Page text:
Cellulitis

Definition:
Cellulitis is an infection of the skin and underlying tissues that can affect any area of the body. It often begins in an area of broken skin, like a cut or scratch, when bacteria invade and spread, causing inflammation, pain, swelling, warmth, and redness.

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It is an inflammation of the connective tissue underlying the skin, that can be caused by a bacterial infection. Cellulitis can be caused by normal skin flora or by exogenous bacteria, and often occurs where the skin has previously been broken: cracks in the skin, cuts, blisters, burns, insect bites, surgical wounds, or sites of intravenous catheter insertion. The mainstay of therapy remains treatment with appropriate antibiotics. Skin on the face or lower legs is most commonly affected by this infection, though cellulitis can occur on any part of the body. Cellulitis may be superficial — affecting only the surface of the skin — but cellulitis may also affect the tissues underlying the skin and can spread to the lymph nodes and bloodstream.

Cellulitis is unrelated to cellulite, a cosmetic condition featuring dimpling of the skin.

Symptoms:
Early symptoms may include fever, headache, nausea, and early signs of redness on the affected area.

Cellulitis is characterized by redness, swelling, warmth, and pain or tenderness. Cellulitis frequently occurs on exposed areas of the body such as the arms, legs, and face. Other symptoms can include fever or chills and headaches. In advanced cases of cellulitis, red streaks (sometimes described as ‘fingers’) may be seen traveling up the affected area. The swelling can spread rapidly.

Cellulitis typically begins as a small, inflamed area of pain, swelling, warmth, and redness on a child’s skin. As this red area begins to spread, the child may begin to feel sick and develop a fever, sometimes with chills and sweats. Swollen lymph nodes (commonly called swollen glands) are sometimes found near the area of infected skin. Cellulitis is not contagious.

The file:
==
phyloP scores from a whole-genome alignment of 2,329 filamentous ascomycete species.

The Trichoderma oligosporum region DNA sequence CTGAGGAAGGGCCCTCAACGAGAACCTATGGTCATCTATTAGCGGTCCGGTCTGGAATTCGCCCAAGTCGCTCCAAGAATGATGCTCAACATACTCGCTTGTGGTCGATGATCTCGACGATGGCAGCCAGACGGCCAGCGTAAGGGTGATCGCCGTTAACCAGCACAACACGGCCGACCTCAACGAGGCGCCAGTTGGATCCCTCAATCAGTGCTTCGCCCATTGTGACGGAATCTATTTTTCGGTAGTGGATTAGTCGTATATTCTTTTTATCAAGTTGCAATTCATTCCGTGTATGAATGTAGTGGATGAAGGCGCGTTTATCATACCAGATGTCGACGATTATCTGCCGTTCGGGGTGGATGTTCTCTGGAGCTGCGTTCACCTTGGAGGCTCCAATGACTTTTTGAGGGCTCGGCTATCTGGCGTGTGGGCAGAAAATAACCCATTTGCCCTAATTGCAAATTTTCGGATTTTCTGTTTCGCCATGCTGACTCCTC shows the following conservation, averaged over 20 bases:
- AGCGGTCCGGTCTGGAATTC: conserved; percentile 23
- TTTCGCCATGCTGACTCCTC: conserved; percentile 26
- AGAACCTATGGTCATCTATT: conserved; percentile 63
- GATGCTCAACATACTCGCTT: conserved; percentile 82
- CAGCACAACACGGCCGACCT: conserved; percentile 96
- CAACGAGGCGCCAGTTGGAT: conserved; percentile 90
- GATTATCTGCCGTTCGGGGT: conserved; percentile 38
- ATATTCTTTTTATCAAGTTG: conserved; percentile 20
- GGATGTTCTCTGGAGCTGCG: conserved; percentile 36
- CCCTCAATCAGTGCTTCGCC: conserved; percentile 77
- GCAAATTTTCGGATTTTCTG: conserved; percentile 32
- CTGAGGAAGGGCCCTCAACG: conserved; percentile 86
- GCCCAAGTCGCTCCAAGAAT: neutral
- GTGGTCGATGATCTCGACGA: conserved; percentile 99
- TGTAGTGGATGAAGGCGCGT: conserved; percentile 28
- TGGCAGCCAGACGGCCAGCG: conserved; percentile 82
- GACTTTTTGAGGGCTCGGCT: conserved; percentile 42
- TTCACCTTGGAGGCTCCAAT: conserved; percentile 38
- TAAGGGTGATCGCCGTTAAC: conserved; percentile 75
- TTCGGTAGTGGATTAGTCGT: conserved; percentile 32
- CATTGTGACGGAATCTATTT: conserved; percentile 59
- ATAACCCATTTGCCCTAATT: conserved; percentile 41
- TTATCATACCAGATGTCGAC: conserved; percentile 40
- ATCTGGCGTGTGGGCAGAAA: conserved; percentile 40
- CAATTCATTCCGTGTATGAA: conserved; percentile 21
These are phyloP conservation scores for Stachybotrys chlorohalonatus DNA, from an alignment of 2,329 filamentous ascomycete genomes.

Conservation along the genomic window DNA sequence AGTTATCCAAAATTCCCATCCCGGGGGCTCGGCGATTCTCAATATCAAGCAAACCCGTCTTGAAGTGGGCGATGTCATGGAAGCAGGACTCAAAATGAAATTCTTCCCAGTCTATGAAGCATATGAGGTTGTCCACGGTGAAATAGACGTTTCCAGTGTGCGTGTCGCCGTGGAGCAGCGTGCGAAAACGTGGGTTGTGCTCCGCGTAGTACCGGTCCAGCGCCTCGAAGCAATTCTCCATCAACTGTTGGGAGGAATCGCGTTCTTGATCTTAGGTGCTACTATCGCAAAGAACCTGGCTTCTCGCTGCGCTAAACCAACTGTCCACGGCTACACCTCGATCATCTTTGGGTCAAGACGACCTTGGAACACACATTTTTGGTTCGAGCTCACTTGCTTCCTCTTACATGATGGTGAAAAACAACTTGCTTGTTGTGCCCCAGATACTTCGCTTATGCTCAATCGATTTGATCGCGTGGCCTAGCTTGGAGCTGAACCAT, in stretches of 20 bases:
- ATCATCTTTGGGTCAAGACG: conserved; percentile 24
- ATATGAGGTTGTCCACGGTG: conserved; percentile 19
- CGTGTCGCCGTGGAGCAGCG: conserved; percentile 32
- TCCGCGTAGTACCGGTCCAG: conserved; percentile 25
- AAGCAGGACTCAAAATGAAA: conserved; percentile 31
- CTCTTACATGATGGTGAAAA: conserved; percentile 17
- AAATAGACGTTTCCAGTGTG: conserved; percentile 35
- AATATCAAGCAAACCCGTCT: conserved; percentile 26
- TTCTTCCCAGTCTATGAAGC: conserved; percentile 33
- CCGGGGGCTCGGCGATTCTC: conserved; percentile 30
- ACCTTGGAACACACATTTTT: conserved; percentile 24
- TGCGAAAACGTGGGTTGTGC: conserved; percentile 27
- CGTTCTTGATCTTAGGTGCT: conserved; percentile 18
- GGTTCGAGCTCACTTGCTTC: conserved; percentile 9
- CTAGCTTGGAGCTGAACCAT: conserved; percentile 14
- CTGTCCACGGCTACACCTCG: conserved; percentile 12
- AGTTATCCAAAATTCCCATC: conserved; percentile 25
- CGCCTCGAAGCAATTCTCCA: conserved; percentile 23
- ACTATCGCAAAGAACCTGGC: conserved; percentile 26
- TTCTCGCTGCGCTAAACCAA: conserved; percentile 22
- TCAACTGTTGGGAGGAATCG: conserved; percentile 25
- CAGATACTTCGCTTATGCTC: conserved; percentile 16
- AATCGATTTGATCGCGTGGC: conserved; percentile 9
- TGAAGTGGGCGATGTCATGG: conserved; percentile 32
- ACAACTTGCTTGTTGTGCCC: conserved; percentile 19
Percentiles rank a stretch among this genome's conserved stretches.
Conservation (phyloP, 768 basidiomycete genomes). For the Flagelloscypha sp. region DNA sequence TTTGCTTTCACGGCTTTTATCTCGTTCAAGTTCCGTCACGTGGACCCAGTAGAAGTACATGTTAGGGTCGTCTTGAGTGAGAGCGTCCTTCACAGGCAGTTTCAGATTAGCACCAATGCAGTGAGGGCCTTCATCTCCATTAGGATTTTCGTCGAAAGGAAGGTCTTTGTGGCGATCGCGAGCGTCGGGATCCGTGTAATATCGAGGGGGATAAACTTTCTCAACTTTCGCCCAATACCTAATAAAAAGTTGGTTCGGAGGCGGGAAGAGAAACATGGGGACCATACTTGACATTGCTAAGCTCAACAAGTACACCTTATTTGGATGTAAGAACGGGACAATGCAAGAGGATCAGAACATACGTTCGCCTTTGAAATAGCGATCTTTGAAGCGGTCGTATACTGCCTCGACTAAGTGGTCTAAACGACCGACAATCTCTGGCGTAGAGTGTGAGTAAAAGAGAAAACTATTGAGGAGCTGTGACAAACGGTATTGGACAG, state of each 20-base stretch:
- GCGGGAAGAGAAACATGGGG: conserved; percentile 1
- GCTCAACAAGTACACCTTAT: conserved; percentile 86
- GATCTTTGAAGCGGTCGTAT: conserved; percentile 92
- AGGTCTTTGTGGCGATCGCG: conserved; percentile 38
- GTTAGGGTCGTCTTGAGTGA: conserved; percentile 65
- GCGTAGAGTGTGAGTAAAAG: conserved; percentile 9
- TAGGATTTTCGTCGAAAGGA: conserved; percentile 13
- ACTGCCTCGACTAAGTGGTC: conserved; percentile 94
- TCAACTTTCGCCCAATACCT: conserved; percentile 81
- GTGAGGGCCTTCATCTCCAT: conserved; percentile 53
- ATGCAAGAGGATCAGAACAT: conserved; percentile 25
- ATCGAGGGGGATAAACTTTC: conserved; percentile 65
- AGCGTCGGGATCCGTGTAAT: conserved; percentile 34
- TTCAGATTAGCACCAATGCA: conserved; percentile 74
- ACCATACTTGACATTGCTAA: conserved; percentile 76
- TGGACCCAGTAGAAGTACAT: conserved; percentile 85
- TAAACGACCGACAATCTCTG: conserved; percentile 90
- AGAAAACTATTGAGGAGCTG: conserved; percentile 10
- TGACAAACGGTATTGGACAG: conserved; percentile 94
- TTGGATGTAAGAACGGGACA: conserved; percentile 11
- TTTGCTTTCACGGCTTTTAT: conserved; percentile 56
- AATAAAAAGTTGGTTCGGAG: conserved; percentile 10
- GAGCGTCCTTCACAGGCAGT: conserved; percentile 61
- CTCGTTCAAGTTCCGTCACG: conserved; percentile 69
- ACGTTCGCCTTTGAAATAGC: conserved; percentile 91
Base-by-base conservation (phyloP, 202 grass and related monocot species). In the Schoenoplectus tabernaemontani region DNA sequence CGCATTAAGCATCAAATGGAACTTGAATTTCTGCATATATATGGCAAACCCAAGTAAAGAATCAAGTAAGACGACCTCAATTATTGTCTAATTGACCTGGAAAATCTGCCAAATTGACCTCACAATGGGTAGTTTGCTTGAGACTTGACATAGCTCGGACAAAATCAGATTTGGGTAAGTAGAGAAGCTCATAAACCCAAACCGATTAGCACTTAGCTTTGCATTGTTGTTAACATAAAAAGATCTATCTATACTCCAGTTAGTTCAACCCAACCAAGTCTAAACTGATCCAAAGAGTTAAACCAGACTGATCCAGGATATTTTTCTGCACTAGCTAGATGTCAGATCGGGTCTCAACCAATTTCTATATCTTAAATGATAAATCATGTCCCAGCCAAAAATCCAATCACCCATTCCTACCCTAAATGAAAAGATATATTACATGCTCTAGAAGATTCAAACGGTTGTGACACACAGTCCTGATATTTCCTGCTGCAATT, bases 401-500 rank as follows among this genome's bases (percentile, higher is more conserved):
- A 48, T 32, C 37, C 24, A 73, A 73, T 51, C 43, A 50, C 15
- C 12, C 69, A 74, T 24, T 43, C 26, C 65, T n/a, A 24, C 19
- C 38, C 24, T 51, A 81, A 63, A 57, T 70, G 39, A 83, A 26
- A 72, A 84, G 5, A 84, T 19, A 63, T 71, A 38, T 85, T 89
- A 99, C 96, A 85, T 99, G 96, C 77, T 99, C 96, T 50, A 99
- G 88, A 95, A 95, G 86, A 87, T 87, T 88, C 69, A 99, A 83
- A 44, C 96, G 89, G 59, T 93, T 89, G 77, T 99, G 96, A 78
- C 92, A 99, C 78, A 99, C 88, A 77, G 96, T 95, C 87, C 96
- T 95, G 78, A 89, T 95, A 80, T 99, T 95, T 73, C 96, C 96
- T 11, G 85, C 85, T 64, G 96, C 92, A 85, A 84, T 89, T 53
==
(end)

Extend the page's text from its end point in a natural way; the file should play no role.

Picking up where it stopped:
Causes:
Cellulitis is caused by a type of bacteria entering by way of a break in the skin. This break need not be visible. Group A streptococcus and staphylococcus are the most common of these bacteria, which are part of the normal flora of the skin but cause no actual infection until the skin is broken. Predisposing conditions for cellulitis include insect bite, animal bite, tattoos, pruritic skin rash, recent surgery, athlete’s foot, dry skin, eczema, injecting drugs (especially subcutaneous or intramuscular injection or where an attempted IV injection “misses” or blows the vein); plus burns and boils, though there is debate as to whether minor foot lesions contribute and also morbidly obese people can experience it.

The appearance of the skin will help a doctor make a diagnosis. The doctor may also suggest blood tests, a wound culture or other tests to help rule out a blood clot deep in the veins of the legs. Cellulitis in the lower leg is characterized by signs and symptoms that may be similar to those of a clot occurring deep in the veins, such as warmth, pain and swelling.

This reddened skin or rash may signal a deeper, more serious infection of the inner layers of skin. Once below the skin, the bacteria can spread rapidly, entering the lymph nodes and the bloodstream and spreading throughout the body.

In rare cases, the infection can spread to the deep layer of tissue called the fascial lining. Necrotizing fasciitis, also called by the media “flesh-eating bacteria“, is an example of a deep-layer infection. It represents an extreme medical emergency.